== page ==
Tag: Tire Speed Rating

Tire Ratings

These are the tire rating codes that you will find on your tires. It is important that you match the right tires with the proper ratings to your vehicle. Check your instruction booklet for the proper tires for your car, truck or SUV ! Using the wrong tires can make your car unstable while driving causing loss of control.

Alternatively, your tire dealer can recommend the proper tires for your car based on speed ratings and manufacturer guidelines. If you chose tires that are not recommended for your car there is a chance of experiencing instability at higher speeds which could lead to an accident. Additionally you may not be able to stop as fast or properly in an extreme breaking situation. Stick with the right tires for your car.

Tire Ratings

  • L 75 mph 120 km/h Off-Road & Light Truck Tires
  • M 81 mph 130 km/h
  • N 87 mph 140km/h Temporary Spare Tires
  • P 93 mph 150 km/h Q 99 mph 160 km/h Studless & Studdable Winter Tires
  • R 106 mph 170 km/h H.D. Light Truck Tires
For higher speeds consider:
  • S 112 mph 180 km/h Family Sedans & Vans
  • T 118 mph 190 km/h Family Sedans & Vans
  • U 124 mph 200 km/h H 130 mph 210 km/h Sport Sedans & Coupes
And even higher speeds, consider:
  • V 149 mph 240 km/h Sport Sedans, Coupes & Sports Cars
  • W 168 mph 270 km/h Exotic Sports Cars
  • Y 186 mph 300 km/h Exotic Sports Cars

I have always wondered about these speed ratings for tires. Who is going to drive at 300 kilometers per hour or 187 miles per hour on North American roads? The roads are not built for these speeds and if you do drive anywhere close to this level, chances are a police car is going to be in hot pursuit. While they may not be able to catch you, they will lay down spike belts somewhere ahead and channel you towards them so that you ruin an extremely expensive set of tires, possibly your car and probably lose your license for a long time or worse end up in jail.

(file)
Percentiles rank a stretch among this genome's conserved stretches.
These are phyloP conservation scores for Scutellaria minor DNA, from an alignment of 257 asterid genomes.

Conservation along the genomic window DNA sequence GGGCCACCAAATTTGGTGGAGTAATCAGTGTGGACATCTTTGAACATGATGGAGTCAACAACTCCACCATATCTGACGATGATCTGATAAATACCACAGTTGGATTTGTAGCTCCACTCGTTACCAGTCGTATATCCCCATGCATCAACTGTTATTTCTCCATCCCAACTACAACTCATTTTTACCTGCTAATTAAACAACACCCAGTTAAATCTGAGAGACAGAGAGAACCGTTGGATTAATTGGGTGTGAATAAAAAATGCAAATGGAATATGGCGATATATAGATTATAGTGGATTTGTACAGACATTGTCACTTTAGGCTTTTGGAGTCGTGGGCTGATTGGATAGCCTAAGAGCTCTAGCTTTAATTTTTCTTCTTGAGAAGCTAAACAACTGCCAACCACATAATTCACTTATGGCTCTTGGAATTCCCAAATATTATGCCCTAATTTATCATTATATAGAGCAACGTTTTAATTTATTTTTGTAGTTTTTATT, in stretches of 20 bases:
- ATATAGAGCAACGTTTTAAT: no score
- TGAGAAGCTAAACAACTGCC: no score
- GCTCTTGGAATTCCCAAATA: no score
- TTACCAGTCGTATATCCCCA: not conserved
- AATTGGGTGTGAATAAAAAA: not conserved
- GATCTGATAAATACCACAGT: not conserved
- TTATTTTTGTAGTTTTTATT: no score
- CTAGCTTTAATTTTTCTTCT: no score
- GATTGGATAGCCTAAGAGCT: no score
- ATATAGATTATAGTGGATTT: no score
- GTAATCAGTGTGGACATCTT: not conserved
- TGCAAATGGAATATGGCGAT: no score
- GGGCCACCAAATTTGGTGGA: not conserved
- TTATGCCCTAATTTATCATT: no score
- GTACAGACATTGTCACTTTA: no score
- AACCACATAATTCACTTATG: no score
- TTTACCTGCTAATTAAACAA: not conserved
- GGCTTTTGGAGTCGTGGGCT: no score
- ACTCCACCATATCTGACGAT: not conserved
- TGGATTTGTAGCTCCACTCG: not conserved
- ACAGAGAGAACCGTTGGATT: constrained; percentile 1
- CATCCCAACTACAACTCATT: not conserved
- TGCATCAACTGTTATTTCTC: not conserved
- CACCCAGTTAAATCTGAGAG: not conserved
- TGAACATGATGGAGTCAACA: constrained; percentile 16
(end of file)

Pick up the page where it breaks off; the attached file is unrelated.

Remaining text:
If you happen to be racing on a circuit then yes you need these tires rated for high speeds, but no the average consumer who drives everyday to work or to the corner store for a quart of milk.

Winter Tires

On another topic, consumers also should drive primarily with all season tires in most areas on their vehicles, unless you live in areas were there is a lot of snow, in which case you should plan to install winter tires on your car for the winter. In some jurisdictions, it is a law for residents to have winter tires on their cars during the winter to make it safer for everyone to drive.

The recent winter of 2013 and 2014 has shown what happens when snow and ice hit an area which is not prepared for snow and ice. Everything comes to a standstill and no one can move because they are driving around on bald summer tires, summer tires. If they had all season tires or winter tires, many of these people who are blaming the government for no salt on the roads would have been able to get around much better and would not have been complaining about being on the road for 8 or 10 hours stuck in traffic that could not move. None of the talking heads on the news programs that were reporting these events talked at all about anyone having winter tires on their cars or even anything about tires. You can rest assured that people in the south are not using winter tires no even all season tires on their cars.